Use this URL to cite or link to this record in EThOS: https://ethos.bl.uk/OrderDetails.do?uin=uk.bl.ethos.747224
Title: Health behaviour change among teenage and young adult cancer survivors
Author: Pugh, Gemma
ISNI:       0000 0004 7229 1185
Awarding Body: UCL (University College London)
Current Institution: University College London (University of London)
Date of Award: 2018
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Abstract:
There is growing recognition that teenage and young adult (TYA) cancer survivors should adopt a healthy lifestyle in order to reduce the impact a cancer diagnosis has upon growth and development as well as long-term health. There is a need for health behaviour change interventions to be developed for TYA cancer survivors’ in the UK which, in line with the National Cancer Survivorship Initiative, should be effective, inexpensive, and have the potential to be rolled out nationwide. In order to address this need, the aim of this thesis was to develop a health behaviour intervention specifically for TYA cancer survivors. Specifically this thesis includes: a systematic review of existing interventions targeting health behaviour change among TYA cancer survivors; data on the proportion of TYA cancer survivors meeting current health behaviour recommendations in comparison to TYAs within the general population (Study 1); and both quantitative and qualitative data on TYA cancer survivors interest in receiving health behaviour information and preference regarding the format, delivery, and timing of such information (Study 2 and Study 3). The results of the literature review and the results of studies 1-3 were combined with data on health professionals’ views of health behaviour intervention delivery to young people with cancer (Study 4) to inform the development of a collection of health behaviour change intervention resources containing comprehensive lifestyle information and behaviour change support tools. These intervention resources were then formatively evaluated by TYA cancer survivors and TYA health professionals for relevance, appeal and usability (Study 5). Results demonstrate TYA cancer survivors have a high level of interest in receiving health behaviour change support and would be open to engaging with the proposed intervention materials. The findings from this thesis contribute towards the development of a best practice health behaviour intervention for TYA cancer survivors. Such an intervention could be widely disseminated leading to an improvement in TYA cancer survivorship.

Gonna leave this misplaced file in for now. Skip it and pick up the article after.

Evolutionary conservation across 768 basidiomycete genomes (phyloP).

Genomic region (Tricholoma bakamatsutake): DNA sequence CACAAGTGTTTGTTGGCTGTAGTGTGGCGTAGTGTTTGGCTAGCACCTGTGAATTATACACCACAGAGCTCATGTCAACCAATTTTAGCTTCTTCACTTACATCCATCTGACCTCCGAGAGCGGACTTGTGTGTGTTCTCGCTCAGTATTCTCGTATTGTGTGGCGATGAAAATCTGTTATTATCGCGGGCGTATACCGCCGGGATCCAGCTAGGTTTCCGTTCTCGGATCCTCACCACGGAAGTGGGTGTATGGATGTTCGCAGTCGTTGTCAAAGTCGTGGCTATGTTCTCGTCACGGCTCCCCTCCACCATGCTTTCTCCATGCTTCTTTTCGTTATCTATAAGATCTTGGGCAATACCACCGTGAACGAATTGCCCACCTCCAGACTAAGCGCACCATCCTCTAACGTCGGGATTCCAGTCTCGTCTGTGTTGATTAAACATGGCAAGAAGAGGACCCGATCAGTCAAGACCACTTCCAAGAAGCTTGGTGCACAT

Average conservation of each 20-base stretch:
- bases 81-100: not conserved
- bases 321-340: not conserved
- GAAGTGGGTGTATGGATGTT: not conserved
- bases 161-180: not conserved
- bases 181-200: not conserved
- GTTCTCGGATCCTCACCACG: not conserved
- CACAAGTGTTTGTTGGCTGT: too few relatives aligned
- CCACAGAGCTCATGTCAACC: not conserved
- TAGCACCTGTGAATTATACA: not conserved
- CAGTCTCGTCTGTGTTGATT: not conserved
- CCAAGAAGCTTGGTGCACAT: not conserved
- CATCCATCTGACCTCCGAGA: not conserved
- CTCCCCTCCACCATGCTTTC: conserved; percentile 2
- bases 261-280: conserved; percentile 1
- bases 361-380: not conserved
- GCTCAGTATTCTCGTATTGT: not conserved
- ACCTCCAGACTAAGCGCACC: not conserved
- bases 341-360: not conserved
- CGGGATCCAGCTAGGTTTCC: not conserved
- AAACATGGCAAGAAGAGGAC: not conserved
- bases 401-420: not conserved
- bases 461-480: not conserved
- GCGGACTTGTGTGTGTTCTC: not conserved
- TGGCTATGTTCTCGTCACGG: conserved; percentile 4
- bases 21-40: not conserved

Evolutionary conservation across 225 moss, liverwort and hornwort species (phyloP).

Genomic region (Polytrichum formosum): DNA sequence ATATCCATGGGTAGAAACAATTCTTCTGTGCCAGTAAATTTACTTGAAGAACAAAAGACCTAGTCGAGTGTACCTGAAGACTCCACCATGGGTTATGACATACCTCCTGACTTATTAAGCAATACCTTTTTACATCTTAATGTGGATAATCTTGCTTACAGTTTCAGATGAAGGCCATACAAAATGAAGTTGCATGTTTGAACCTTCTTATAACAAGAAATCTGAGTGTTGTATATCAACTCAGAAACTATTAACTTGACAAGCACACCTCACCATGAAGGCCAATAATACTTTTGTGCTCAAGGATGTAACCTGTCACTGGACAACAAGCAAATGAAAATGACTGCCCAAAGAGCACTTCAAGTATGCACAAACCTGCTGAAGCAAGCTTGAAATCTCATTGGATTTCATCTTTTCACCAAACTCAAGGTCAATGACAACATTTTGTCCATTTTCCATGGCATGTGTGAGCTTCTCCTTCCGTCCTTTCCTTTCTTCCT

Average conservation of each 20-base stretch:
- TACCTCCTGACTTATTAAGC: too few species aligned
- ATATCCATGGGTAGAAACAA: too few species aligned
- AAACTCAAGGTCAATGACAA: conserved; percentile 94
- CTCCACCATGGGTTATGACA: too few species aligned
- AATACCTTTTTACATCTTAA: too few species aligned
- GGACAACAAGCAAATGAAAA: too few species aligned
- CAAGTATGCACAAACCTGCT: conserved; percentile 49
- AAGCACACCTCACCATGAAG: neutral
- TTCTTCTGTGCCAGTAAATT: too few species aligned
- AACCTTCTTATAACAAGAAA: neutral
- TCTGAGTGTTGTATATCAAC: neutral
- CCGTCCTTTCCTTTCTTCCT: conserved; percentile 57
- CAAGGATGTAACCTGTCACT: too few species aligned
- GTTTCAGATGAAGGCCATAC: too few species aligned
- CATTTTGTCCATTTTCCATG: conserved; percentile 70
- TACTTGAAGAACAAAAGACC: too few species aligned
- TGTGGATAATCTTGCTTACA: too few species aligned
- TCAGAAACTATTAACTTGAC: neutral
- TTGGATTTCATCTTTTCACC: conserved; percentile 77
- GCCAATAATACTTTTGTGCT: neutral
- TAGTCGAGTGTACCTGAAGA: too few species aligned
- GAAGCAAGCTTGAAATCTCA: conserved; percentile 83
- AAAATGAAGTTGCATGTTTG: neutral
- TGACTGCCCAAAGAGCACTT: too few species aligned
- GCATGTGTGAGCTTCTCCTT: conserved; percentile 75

Supervisor: Not available Sponsor: Not available
Qualification Name: Thesis (Ph.D.) Qualification Level: Doctoral
EThOS ID: uk.bl.ethos.747224  DOI: Not available
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